(No.7, Vol.6, Sep-Oct 2016 Vietnam Heritage Magazine)

Writing calligraphy on Tet holiday at Long Son Big House, 2008
Photo : Pham Thi Ai Nghia

Evening on the 8 and 9 days of ninth lunar month every year is the time for the Double Nine Festival (this year the festival falls on 8 and 9 October), which takes place at the famous Long Son Big House, Long Son Commune of Vung Tau City to commemorate Sir Tran and to pray for health for all the people.
Sir Tran was the man who spent a lot of money and effort to build the Long Son Big House and who established a special life philosophy on Long Son Island.
Long Son Big House is a complex of many structures built in 1910. In 1991, it was recognized by the government as a national historical and cultural relic.
Days before the Double Nine Festival, the women of the village begin to prepare traditional foods and pastries typical of the Long Son Big House. Male villagers clean up the streets and decorate the Big House. The old men compose and write parallel sentences with beautiful meanings to hang at appropriate places.
On the 8th evening, they have an Ancestral Consecration with a non-vegetarian repast. The 9th is the main commemoration, and visitors are treated to free vegetarian meals. The simple ritual consists of burning incense to recall Sir Tran’s kind deeds and to pray for good health for everybody present. Many villagers are bare-footed, have bunned hair and wear clothes from Sir Tran’s time.

Though not as lavish as other festivities, thanks to the care, meticulous preparation and good name of Sir Tran and the Big House, the festival always attracts tens of thousands of people from far away.
According to the website of Culture, Sport and Tourism Department of Ba Ria-Vung Tau Province, Sir Tran’s real name was Le Van Muu. Born in 1855 at Ha Tien, Kien Giang Province, he fought the French colonialists. In 1900, when the fight was lost, to evade persecution, Mr Muu and 20 others of his family sailed waterways and came to resettle on Long Son Island. He always bunned his long hair, was barefooted and half naked and worked all day. That’s why people called him Sir Tran (‘trần’ means half naked).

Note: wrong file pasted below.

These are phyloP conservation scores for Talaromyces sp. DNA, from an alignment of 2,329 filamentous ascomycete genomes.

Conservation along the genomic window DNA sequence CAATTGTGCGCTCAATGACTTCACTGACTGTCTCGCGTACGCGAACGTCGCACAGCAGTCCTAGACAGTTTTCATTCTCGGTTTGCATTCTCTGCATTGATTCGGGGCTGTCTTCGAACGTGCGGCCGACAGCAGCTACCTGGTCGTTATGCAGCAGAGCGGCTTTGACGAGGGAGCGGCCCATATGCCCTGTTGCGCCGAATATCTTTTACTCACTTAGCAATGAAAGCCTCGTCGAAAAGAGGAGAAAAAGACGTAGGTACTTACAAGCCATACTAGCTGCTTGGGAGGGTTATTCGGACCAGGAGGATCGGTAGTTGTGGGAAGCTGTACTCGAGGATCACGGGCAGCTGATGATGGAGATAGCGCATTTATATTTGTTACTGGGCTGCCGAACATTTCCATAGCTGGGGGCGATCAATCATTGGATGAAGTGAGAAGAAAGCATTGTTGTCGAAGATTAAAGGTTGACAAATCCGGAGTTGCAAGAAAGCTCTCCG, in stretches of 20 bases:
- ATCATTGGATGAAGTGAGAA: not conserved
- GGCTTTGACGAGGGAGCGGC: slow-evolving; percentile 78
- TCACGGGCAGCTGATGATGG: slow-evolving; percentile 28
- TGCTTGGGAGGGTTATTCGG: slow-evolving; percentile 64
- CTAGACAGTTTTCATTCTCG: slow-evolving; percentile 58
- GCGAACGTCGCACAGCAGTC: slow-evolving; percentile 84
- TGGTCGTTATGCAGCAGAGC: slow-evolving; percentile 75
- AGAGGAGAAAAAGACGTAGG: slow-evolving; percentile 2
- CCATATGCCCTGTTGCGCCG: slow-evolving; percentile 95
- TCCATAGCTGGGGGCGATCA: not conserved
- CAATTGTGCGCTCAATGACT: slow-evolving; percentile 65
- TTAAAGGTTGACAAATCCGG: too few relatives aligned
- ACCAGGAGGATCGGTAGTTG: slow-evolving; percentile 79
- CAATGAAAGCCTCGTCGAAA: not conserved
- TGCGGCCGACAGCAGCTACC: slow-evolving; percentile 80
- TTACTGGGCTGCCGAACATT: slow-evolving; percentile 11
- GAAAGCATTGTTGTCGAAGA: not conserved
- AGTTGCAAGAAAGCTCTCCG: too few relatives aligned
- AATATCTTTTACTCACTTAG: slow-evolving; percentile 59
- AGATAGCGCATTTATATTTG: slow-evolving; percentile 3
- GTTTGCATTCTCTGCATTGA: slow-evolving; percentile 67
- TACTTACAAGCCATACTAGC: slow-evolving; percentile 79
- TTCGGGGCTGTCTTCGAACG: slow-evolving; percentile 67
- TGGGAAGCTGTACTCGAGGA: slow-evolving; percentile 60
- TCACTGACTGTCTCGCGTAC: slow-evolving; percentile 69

On the new settlement, Sir Tran built shrines. He built houses for poor people coming to Long Son to start a new life. That made his house bigger and bigger. As the Long Son population grew, he built a school, bazaar, community house, rain and heat shelter and a preservation house.
All these structures were built with timber and old fashioned roof tiles on a 2ha area. When Sir Tran passed away, the Big House began to be called Sir Tran Temple by local people.

Cleaning up and decorating for the Double Nine Festival, 2008
Photo : Pham Thi Ai Nghia

Cultural architecture experts described, the temple as a complex of houses, following the style of community houses in Vietnamese villages. The houses of different sizes mingle without fences and without order. The whole lot looks strangely arbitrary, but very lively, thus impressing visitors deeply.
Perhaps because of Long Son Big House’s strange arrangement, on both my two visits I felt lost as if in a maze. Looking down from a hillside nearby, the disorder seems even more confusing. Inside every house, especially the ones that serve spiritual purposes, there are many antique wooden and bronze items, intricately carved.
Many experts say that Sir Tran collected from all parts of the country a lot of furniture such as tables, chairs, altar-cabinets, lacquered boards, altar pots . . . Among those, the most valuable are King Thanh Thai’s table set encrusted with granite and nacre, and 33 altar cabinets inlaid with nacre.
As he built shrines to worship Heaven, Buddha, Saints and Fairies, Mr Muu also practiced perfecting himself with five virtues: Humanity, Sensibility, Respect, Intellect and Faith. He advised people to wear simple Southern clothes, walk barefooted and bun their long hair behind the head with no hats. He also established new customs strange to Vietnamese traditions, such as burying the dead without coffins, and weddings with just a consecration ritual to ancestors, without lavish feasting.
After Sir Tran died on the 20th of the 2nd lunar month of 1935

Follow national highway 1A to the Northeast up to Vung Tau crossing, then turn right to national highway no. 51 and go 56km 900m to reach Long Son fork. Turn right and go 4km to another fork, then turn left and go further 1.5km to reach the Long Son Big House.

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